How to Fill Out a Money Order
If you need to pay a bill or an individual but don't want to carry cash or use a bank check or credit card, a money order is your best bet. Filling out a money order is similar to writing a check. You'll need to know the payee's name, the payment amount, the payee's address, and any other relevant details such as an account number.
Each money order issuer varies slightly. For example, United States Postal Service (USPS) and Western Union money orders have a different format. When you purchase a money order, you provide the amount to the vendor. The paper document you receive will include the amount, so you won’t need to fill in that information.
Filling Out a Money Order
To correctly fill out a money order, you will need to fill in certain requested information:
- Payee information: Write the name of the person or business you are paying with the money order. This section might be labeled "Pay to the order of" or "Payee." Avoid making money orders payable to cash, as you risk losing the funds if the money order gets lost or stolen.
- Address information: Some money orders have space for you to provide your mailing address in case the recipient needs to contact you about the payment. However, if you’re worried about your privacy, you might be able to omit this information. Ask the money order issuer and the recipient what is required. For USPS money orders, the address section on the left is for the recipient’s address, while other money orders typically use this space for your address, so both the recipient's address and your address are included.
- Additional details: You may need to include additional information on the money order so that the payment is handled correctly. For example, write your account number, transaction or order details, or any other notes that will help the recipient recognize the reason for the payment. This section may be labeled "Re:" or "Memo." If there’s no space for additional information, write it on the front of the document.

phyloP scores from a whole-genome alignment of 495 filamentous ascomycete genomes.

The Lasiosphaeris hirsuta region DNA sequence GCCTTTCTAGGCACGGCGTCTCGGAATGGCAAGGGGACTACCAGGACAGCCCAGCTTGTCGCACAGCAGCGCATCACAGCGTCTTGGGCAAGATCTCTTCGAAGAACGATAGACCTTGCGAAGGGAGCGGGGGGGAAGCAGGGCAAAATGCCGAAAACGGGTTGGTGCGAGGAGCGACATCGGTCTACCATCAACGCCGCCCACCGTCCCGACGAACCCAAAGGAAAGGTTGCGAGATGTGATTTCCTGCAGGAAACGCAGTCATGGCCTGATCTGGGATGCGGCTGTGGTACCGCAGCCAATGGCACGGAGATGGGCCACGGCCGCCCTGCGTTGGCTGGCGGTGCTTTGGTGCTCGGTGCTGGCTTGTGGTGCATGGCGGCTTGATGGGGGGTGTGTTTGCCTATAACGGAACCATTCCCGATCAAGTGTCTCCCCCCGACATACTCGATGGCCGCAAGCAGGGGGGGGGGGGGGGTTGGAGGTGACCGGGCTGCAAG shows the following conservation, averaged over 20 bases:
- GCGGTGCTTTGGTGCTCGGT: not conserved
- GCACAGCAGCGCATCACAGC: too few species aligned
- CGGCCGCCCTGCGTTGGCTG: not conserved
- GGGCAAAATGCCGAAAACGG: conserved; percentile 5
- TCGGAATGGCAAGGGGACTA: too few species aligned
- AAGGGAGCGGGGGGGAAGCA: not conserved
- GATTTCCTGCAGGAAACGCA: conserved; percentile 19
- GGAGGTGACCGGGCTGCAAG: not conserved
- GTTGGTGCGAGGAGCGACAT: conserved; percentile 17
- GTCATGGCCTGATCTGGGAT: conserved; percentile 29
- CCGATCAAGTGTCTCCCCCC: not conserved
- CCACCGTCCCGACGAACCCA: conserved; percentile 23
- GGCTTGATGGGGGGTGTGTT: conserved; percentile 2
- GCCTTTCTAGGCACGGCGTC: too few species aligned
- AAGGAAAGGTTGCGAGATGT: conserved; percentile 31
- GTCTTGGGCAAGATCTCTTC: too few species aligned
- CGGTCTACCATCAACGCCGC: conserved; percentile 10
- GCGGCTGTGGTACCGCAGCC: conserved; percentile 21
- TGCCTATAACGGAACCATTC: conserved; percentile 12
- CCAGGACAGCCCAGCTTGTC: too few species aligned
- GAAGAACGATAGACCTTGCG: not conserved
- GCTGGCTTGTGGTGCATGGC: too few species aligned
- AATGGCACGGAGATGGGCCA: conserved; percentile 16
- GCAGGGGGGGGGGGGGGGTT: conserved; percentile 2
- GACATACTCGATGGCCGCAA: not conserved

- Signature: Some money orders require a signature. Look for a section marked "Signature," "Purchaser," or "Drawer" on the front of the document. Do not sign the back of the document because this is where the recipient signs to endorse the money order.
After you have completed filling out your money order, keep any receipts, carbon copies, and other documents you received when you purchased it in case there’s a problem with your payment. You may need these documents to cancel the money order, and they can be helpful when tracking or confirming a payment.
Benefits of Money Orders
For buyers, money orders are a safe way to make a payment. You can mail a document that can be tracked and cashed only by the intended recipient. Compared to checks, money orders help you keep certain information private, such as your bank account numbers, home address, and even your name.
If you need to buy a money order, you can get one at various places including Western Union, Walmart, or a regular bank. They cost about one dollar at most retailers, but you'll pay slightly more at your bank or a credit union.
For sellers, money orders usually are a safe form of payment. Buyers must use a cash equivalent to buy a money order, so it can't bounce like a personal check. Money orders are sometimes faked and used in common online scams, so it's best to make sure they clear your bank before spending the money.
Drawbacks of Money Orders
While money orders are a popular, inexpensive payment method, you might want to research other forms of payment. For example, large purchases may require the use of several money orders because of dollar amount limitations and fees. Thus, in this case, a cashier's check might be a more suitable form of payment.
Money orders are not a substitute for a regular bank account, which allows you to write your own checks or use a debit card. Unlike check or debit card payments, you'll be paying a money order fee every time you make a payment.